How can educators engage the younger generations in learning about sustainability? How much do students know about the current global challenges, their complexity and how they intersect ? How can educators best prepare their students for the world in which they will be working ? What knowledge should we make available to students? What mindset would be helpful? More importantly, how do we avoid overwhelming them, and rather, empower them to become shapers of the world in which they want to live?

These are some of the recurring questions that educators around the world are reflecting upon as they experiment with different pedagogical approaches. The students’ essays in this book present us with compelling answers, as they describe what they have explored and discovered, and that which they have questioned and learned.

In terms of knowledge, the process led them to an in-depth exploration of the SDGs. For many seeing the SDGs as utopian, high-level goals providing little relevance in their day to day, it became time to correct their assumptions. Since they had to focus on one specific SDG, they soon discovered how difficult it is (if not impossible) to isolate one SDG from the others. How do you disconnect poverty from gender, from climate change, from peace or education? This is how they learned about systemic interconnectedness, observing, in many cases, that their SDG “included all the others.”

At the same time, delving into the SDGs was a way to expand their understanding of the complexity and seriousness of our world’s challenges, a process which triggers many feelings to include sadness, overwhelm, uncertainty, compassion and fear. Yet, as they worked on the SDGs in the context of enterprises that had been nominated and awarded for their performance towards those goals, the landscape quickly shifted towards inspiration, hope and possibilities. It was inspiring and empowering to read stories of entrepreneurs who, motivated by personal experiences of pain and difficulty, converted their experiences into innovative solutions for the greater good. In those stories, many students saw a mirror of what they themselves could achieve if they decided to do so.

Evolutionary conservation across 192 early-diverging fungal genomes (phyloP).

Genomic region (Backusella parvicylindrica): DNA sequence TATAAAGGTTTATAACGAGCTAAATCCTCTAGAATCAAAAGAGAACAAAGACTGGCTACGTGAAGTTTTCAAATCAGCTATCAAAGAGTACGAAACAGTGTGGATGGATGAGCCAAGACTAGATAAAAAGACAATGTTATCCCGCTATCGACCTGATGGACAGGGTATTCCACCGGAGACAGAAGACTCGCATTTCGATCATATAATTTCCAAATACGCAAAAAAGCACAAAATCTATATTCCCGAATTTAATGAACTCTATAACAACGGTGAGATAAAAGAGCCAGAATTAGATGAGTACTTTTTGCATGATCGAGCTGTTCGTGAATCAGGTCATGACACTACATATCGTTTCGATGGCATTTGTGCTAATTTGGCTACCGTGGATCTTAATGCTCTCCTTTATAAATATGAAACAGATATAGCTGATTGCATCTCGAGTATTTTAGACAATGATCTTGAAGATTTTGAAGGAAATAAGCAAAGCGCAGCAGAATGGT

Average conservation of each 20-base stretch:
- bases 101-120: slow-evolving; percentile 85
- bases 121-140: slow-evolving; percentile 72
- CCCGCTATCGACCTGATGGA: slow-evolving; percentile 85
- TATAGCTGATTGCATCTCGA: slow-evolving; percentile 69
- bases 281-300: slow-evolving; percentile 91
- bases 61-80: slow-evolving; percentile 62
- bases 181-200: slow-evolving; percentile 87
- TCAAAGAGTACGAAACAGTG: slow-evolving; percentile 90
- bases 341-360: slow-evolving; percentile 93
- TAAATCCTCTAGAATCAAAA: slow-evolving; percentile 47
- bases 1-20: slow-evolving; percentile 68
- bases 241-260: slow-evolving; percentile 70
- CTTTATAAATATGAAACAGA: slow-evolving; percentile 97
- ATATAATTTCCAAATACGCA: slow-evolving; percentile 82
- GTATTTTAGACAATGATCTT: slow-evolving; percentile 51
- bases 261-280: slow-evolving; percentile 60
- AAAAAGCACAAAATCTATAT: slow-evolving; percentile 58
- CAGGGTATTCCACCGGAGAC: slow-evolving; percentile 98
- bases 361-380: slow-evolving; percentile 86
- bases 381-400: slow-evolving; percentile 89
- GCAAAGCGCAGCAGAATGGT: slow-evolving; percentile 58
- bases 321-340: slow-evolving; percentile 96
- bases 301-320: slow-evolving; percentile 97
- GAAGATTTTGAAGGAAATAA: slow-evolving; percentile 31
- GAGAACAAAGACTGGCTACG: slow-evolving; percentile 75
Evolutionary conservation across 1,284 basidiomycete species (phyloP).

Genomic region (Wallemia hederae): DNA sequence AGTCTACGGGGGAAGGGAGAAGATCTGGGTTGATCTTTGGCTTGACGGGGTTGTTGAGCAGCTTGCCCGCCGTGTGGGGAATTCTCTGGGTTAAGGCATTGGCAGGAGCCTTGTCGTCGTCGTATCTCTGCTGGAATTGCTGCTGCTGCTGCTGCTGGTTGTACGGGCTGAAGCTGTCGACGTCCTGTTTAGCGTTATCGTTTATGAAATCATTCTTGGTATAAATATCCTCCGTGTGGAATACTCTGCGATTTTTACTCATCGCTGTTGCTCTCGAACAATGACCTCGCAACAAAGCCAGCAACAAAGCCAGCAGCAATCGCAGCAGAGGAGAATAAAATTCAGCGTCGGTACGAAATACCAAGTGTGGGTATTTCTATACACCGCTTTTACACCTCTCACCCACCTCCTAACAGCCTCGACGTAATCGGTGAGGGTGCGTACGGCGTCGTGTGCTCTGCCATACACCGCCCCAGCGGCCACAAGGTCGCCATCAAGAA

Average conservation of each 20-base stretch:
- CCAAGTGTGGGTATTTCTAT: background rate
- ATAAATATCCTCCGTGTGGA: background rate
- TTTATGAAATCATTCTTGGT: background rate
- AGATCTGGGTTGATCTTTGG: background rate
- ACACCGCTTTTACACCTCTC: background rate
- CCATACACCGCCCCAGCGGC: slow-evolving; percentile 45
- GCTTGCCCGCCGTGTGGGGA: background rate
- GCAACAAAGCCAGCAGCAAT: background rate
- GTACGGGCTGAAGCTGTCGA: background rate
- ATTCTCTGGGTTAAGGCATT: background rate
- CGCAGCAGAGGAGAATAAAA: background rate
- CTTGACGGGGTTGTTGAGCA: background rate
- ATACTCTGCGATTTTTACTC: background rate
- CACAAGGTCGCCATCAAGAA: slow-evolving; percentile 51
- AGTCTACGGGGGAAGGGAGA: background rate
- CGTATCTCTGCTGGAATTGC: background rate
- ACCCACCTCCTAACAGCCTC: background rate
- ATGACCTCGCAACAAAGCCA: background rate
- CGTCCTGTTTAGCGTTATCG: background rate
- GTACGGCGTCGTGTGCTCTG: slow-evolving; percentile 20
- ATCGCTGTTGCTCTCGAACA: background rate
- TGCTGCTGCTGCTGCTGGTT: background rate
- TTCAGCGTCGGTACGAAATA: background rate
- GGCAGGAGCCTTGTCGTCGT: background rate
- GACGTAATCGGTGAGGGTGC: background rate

The companies they analyzed also challenged other assumptions, for example that business and the greater good are at odds with one another. Instead, they learned about new business models in which profit can accompany services or products designed to solve real problems and make our world a better place, one initiative at a time. Students discovered that corporations “have a great role to play.” The stories are real, and occur in many different geographies. It made them realize that there are even more sustainable corporations out there, still unbeknownst, deserving of promotion and buzz in social media.

To accelerate change towards a sustainable planet we need new business models, innovative solutions, but more importantly, we need a shift in our mindset. The Sustainability Mindset has been defined as a particular way of thinking and being, which becomes the foundation of behaviors for the greater good. The Sustainability Mindset Principles state 12 key aspects to develop such a mindset: Ecoliteracy; My contribution; Long-term thinking; Both-and thinking; Cyclical flow; Interconnectedness; Reflection; Creative innovation; Self-awareness; Oneness with nature; Mindfulness, and Purpose (Rimanoczy, 2021). They can be mapped through the Sustainability Mindset Indicator, a personal development tool that profiles and assesses where an individual is on their journey towards a sustainability mindset.

The students participating in this pedagogical exercise developed key aspects of a sustainability mindset, one team conversation after another. They explored their feelings, developing a more holistic ecological worldview and their attention quickly focused on themselves, to reflect on their personal contribution to the problems (Chapter SDG 13 and 15). In terms of developing a systems perspective for a sustainability mindset, some mentioned how they “shifted towards considering long-term impact of decisions and strategies” (Chapter SDG 14). The interconnections between the SDGs became obvious, as well as the impact of consumption in one part of the world upon human beings living in remote locations of another.